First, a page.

Health and economy of cycling

Wellington should not fear become a bicycling city, writes Green MP Julie Anne Genter.

City cycling for transport is a huge opportunity for New Zealand cities, especially Wellington.

That doesn't mean forcing everyone onto bikes in dangerous conditions. It means creating a transport environment where everyone who might want to cycle feels safe enough to do so.

Some retailers may understandably be concerned about the potential loss of a few on-street car parks or traffic lanes to provide safe cycling infrastructure. But cities all over the world are proving that creating a people-friendly environment is much better for business than widening roads and taking up valuable urban land with (mostly empty) car parks.

It is people who buy things, not cars. People are what makes the economy and society function. And bicycles are an astoundingly efficient way for people to make short and medium length trips around urban areas. The public infrastructure needed to move one person one kilometre in a car costs eight times more than the same needed to travel by bicycle. The private costs of using a car are about 50 times more than using a bicycle.

Not everyone needs to use a bicycle all the time to benefit from cycling infrastructure. Portland, Oregon is an example. A typical car-oriented North American city for many decades, Portland has been steadily investing in cycling infrastructure since the 1990s.

It has paid off. While the population and economy has grown, leading to an increase in trips, almost all the growth has been in bicycle trips.

Bicycle mode share in Portland since 1996 has increased by nearly 200 per cent, while all other modes remained static or slightly declined. Portland has been able to accommodate growth without having to widen roads, build new bridges, or add thousands of car parks - all of which would have been extremely costly.

Not only has the city of Portland saved huge amounts of money - their entire cycle network has been built for less than the cost of 1.6km of urban highway - but households save money.

Cities all over the world are starting to change how they plan their transport infrastructure to give people more choices. There are plenty of roads and car parks for those who still drive.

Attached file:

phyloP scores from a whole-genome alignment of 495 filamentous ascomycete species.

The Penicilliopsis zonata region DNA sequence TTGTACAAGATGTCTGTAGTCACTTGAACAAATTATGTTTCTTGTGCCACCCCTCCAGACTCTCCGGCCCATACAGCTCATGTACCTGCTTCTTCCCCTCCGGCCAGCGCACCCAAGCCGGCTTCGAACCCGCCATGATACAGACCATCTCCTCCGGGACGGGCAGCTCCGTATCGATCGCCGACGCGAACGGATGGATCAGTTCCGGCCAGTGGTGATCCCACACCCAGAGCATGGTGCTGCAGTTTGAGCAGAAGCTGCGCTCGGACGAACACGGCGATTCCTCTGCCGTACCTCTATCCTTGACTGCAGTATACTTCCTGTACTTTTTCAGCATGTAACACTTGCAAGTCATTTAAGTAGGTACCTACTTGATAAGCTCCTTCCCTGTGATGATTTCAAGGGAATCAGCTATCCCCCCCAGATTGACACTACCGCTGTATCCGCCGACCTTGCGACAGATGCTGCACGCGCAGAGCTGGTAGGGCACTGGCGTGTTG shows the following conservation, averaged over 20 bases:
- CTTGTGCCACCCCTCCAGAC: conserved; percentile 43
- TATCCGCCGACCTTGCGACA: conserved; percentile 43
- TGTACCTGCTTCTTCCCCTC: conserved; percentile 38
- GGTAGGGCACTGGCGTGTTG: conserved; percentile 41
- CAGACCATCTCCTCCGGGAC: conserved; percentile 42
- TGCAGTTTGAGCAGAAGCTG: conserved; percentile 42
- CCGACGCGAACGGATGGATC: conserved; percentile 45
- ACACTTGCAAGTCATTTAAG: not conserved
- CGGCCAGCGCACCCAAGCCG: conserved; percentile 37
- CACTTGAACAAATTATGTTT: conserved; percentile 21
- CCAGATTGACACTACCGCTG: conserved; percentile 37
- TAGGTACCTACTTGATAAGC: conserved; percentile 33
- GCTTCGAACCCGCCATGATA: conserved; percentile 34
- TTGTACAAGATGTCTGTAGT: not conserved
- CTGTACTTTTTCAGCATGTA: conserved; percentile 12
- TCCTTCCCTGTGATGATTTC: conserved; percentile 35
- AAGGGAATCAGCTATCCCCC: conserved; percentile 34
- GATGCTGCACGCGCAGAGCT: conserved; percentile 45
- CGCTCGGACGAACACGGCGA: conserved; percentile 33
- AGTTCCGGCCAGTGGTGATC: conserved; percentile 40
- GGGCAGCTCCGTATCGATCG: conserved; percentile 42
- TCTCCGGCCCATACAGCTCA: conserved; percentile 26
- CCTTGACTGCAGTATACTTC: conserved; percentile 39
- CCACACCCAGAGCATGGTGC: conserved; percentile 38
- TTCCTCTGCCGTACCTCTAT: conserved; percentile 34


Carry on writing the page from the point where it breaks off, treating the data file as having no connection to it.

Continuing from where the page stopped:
But giving more people the opportunity to feel safe on a bicycle means there will be less pressure on the roads, less of our rates needed for road maintenance, less competition for car parks, and more money spent in the local economy.

When I worked as a transport consultant, we developed a model for the New Zealand Transport Agency to estimate the benefits of increased walking and cycling. Wellington can benefit hugely from more cycling. According to the 2006 census, 19 per cent of people walked to work, but only 2.6 per cent cycled. If, by following Portland's example, Wellington makes cycling a safe and realistic option for a few more people - say 7 per cent of work trips - it would be worth $20 million a year in reduced infrastructure costs, reduced congestion, reduced demand for car parks, money saved on vehicles and fuel, and health benefits. Most of those benefits are direct savings to council and those driving cars, not just those who take up cycling.

The proposed Basin flyover is partially justified on its benefit to cycling and walking - but if we spent half the cost ($45m) on high quality walking and cycling infrastructure across the city, Wellington could have a people-friendly environment to rival European cities.

Contrast that with at best one minute saved for a small number of people driving on a flyover. A more balanced transport system that enables more people to make trips on foot, bicycle, and public transport is the most cost- effective way to save time for motorists because it reduces pressure on the roads.

Some may say that the hills in Wellington are impractical, but in decades past bicycle mode share here was close to 7 per cent, and electric bicycles are making it easier for more people of all ages and abilities to cycle long distances and up steep hills.

Bicycles, electric or push, can and should be a serious and safe option for more people. It's not a question of trading off the environmental or health benefits for a stronger economy - a more balanced transport system that is designed around people will deliver strong economic benefits. City cycling can be part of an exciting, vibrant, prosperous Wellington future.

The Wellington City Council has started to show leadership on cycling by finding a bit more money for cycling, and they should be congratulated.

Central government can follow their example and prioritise safe cycling in urban areas.

The Dominion Post